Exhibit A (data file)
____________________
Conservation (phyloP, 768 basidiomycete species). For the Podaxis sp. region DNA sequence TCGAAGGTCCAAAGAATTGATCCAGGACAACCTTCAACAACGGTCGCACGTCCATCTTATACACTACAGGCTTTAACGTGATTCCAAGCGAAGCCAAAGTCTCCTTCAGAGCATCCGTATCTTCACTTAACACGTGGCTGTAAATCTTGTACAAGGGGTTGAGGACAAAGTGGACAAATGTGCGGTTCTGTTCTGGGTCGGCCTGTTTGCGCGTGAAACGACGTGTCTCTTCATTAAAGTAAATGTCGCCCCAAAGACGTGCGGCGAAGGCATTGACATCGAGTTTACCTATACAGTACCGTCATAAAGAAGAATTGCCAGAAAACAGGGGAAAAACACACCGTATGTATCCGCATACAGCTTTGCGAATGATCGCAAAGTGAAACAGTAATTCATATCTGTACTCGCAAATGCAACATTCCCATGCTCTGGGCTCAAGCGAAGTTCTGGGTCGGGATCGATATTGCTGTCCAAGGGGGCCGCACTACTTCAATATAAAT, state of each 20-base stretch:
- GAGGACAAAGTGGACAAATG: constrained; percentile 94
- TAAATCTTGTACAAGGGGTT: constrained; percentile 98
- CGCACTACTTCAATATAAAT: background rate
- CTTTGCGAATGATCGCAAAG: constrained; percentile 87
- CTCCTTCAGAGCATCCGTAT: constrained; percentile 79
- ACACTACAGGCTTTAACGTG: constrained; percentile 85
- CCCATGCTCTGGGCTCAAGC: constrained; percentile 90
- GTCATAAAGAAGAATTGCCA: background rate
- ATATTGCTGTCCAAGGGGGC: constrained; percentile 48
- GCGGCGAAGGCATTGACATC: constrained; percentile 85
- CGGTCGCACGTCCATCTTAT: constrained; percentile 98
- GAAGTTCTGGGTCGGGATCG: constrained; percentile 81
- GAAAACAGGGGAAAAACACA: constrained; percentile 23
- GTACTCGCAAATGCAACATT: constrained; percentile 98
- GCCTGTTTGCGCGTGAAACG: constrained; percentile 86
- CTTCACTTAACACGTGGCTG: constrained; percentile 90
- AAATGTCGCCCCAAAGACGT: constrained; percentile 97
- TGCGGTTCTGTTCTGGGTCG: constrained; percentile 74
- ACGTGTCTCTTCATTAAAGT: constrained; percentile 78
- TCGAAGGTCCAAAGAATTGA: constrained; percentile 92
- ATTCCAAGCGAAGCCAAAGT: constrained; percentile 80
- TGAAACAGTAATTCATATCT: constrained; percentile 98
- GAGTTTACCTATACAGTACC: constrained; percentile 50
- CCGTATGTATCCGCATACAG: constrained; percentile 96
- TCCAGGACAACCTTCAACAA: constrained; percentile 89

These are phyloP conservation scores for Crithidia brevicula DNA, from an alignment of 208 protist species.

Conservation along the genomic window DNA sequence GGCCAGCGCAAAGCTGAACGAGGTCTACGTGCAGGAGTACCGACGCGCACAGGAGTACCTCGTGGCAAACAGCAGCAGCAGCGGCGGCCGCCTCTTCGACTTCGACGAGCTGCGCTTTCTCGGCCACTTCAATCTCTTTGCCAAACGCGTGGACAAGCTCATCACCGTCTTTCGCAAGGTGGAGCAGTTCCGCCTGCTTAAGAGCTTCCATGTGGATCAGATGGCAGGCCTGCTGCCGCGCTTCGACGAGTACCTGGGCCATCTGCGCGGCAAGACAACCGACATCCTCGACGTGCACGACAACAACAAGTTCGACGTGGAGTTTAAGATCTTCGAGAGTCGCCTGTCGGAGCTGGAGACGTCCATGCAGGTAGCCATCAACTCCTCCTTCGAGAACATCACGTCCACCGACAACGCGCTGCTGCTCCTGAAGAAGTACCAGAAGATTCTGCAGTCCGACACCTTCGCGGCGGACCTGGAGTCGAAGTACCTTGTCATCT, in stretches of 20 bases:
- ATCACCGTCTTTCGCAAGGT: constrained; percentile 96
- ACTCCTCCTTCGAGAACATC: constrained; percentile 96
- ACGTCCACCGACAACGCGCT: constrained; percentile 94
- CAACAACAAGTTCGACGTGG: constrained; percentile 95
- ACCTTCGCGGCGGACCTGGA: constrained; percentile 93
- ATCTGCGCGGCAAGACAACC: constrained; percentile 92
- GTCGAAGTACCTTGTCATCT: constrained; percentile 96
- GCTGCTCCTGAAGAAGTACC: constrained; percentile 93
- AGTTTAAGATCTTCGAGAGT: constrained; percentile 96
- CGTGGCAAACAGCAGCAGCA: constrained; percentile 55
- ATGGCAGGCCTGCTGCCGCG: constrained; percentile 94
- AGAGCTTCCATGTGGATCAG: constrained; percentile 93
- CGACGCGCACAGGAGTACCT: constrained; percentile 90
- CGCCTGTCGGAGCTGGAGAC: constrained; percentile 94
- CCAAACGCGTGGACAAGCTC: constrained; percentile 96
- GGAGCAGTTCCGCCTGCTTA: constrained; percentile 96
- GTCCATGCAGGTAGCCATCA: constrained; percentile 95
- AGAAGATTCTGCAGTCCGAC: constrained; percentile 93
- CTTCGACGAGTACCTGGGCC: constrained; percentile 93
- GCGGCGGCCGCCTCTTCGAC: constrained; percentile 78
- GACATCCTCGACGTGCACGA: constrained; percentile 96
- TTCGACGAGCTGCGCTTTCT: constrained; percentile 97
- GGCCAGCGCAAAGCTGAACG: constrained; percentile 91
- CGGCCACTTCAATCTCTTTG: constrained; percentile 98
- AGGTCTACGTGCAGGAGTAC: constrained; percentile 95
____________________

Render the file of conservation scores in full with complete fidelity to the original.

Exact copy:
Conservation (phyloP, 768 basidiomycete species). For the Podaxis sp. region DNA sequence TCGAAGGTCCAAAGAATTGATCCAGGACAACCTTCAACAACGGTCGCACGTCCATCTTATACACTACAGGCTTTAACGTGATTCCAAGCGAAGCCAAAGTCTCCTTCAGAGCATCCGTATCTTCACTTAACACGTGGCTGTAAATCTTGTACAAGGGGTTGAGGACAAAGTGGACAAATGTGCGGTTCTGTTCTGGGTCGGCCTGTTTGCGCGTGAAACGACGTGTCTCTTCATTAAAGTAAATGTCGCCCCAAAGACGTGCGGCGAAGGCATTGACATCGAGTTTACCTATACAGTACCGTCATAAAGAAGAATTGCCAGAAAACAGGGGAAAAACACACCGTATGTATCCGCATACAGCTTTGCGAATGATCGCAAAGTGAAACAGTAATTCATATCTGTACTCGCAAATGCAACATTCCCATGCTCTGGGCTCAAGCGAAGTTCTGGGTCGGGATCGATATTGCTGTCCAAGGGGGCCGCACTACTTCAATATAAAT, state of each 20-base stretch:
- GAGGACAAAGTGGACAAATG: constrained; percentile 94
- TAAATCTTGTACAAGGGGTT: constrained; percentile 98
- CGCACTACTTCAATATAAAT: background rate
- CTTTGCGAATGATCGCAAAG: constrained; percentile 87
- CTCCTTCAGAGCATCCGTAT: constrained; percentile 79
- ACACTACAGGCTTTAACGTG: constrained; percentile 85
- CCCATGCTCTGGGCTCAAGC: constrained; percentile 90
- GTCATAAAGAAGAATTGCCA: background rate
- ATATTGCTGTCCAAGGGGGC: constrained; percentile 48
- GCGGCGAAGGCATTGACATC: constrained; percentile 85
- CGGTCGCACGTCCATCTTAT: constrained; percentile 98
- GAAGTTCTGGGTCGGGATCG: constrained; percentile 81
- GAAAACAGGGGAAAAACACA: constrained; percentile 23
- GTACTCGCAAATGCAACATT: constrained; percentile 98
- GCCTGTTTGCGCGTGAAACG: constrained; percentile 86
- CTTCACTTAACACGTGGCTG: constrained; percentile 90
- AAATGTCGCCCCAAAGACGT: constrained; percentile 97
- TGCGGTTCTGTTCTGGGTCG: constrained; percentile 74
- ACGTGTCTCTTCATTAAAGT: constrained; percentile 78
- TCGAAGGTCCAAAGAATTGA: constrained; percentile 92
- ATTCCAAGCGAAGCCAAAGT: constrained; percentile 80
- TGAAACAGTAATTCATATCT: constrained; percentile 98
- GAGTTTACCTATACAGTACC: constrained; percentile 50
- CCGTATGTATCCGCATACAG: constrained; percentile 96
- TCCAGGACAACCTTCAACAA: constrained; percentile 89

These are phyloP conservation scores for Crithidia brevicula DNA, from an alignment of 208 protist species.

Conservation along the genomic window DNA sequence GGCCAGCGCAAAGCTGAACGAGGTCTACGTGCAGGAGTACCGACGCGCACAGGAGTACCTCGTGGCAAACAGCAGCAGCAGCGGCGGCCGCCTCTTCGACTTCGACGAGCTGCGCTTTCTCGGCCACTTCAATCTCTTTGCCAAACGCGTGGACAAGCTCATCACCGTCTTTCGCAAGGTGGAGCAGTTCCGCCTGCTTAAGAGCTTCCATGTGGATCAGATGGCAGGCCTGCTGCCGCGCTTCGACGAGTACCTGGGCCATCTGCGCGGCAAGACAACCGACATCCTCGACGTGCACGACAACAACAAGTTCGACGTGGAGTTTAAGATCTTCGAGAGTCGCCTGTCGGAGCTGGAGACGTCCATGCAGGTAGCCATCAACTCCTCCTTCGAGAACATCACGTCCACCGACAACGCGCTGCTGCTCCTGAAGAAGTACCAGAAGATTCTGCAGTCCGACACCTTCGCGGCGGACCTGGAGTCGAAGTACCTTGTCATCT, in stretches of 20 bases:
- ATCACCGTCTTTCGCAAGGT: constrained; percentile 96
- ACTCCTCCTTCGAGAACATC: constrained; percentile 96
- ACGTCCACCGACAACGCGCT: constrained; percentile 94
- CAACAACAAGTTCGACGTGG: constrained; percentile 95
- ACCTTCGCGGCGGACCTGGA: constrained; percentile 93
- ATCTGCGCGGCAAGACAACC: constrained; percentile 92
- GTCGAAGTACCTTGTCATCT: constrained; percentile 96
- GCTGCTCCTGAAGAAGTACC: constrained; percentile 93
- AGTTTAAGATCTTCGAGAGT: constrained; percentile 96
- CGTGGCAAACAGCAGCAGCA: constrained; percentile 55
- ATGGCAGGCCTGCTGCCGCG: constrained; percentile 94
- AGAGCTTCCATGTGGATCAG: constrained; percentile 93
- CGACGCGCACAGGAGTACCT: constrained; percentile 90
- CGCCTGTCGGAGCTGGAGAC: constrained; percentile 94
- CCAAACGCGTGGACAAGCTC: constrained; percentile 96
- GGAGCAGTTCCGCCTGCTTA: constrained; percentile 96
- GTCCATGCAGGTAGCCATCA: constrained; percentile 95
- AGAAGATTCTGCAGTCCGAC: constrained; percentile 93
- CTTCGACGAGTACCTGGGCC: constrained; percentile 93
- GCGGCGGCCGCCTCTTCGAC: constrained; percentile 78
- GACATCCTCGACGTGCACGA: constrained; percentile 96
- TTCGACGAGCTGCGCTTTCT: constrained; percentile 97
- GGCCAGCGCAAAGCTGAACG: constrained; percentile 91
- CGGCCACTTCAATCTCTTTG: constrained; percentile 98
- AGGTCTACGTGCAGGAGTAC: constrained; percentile 95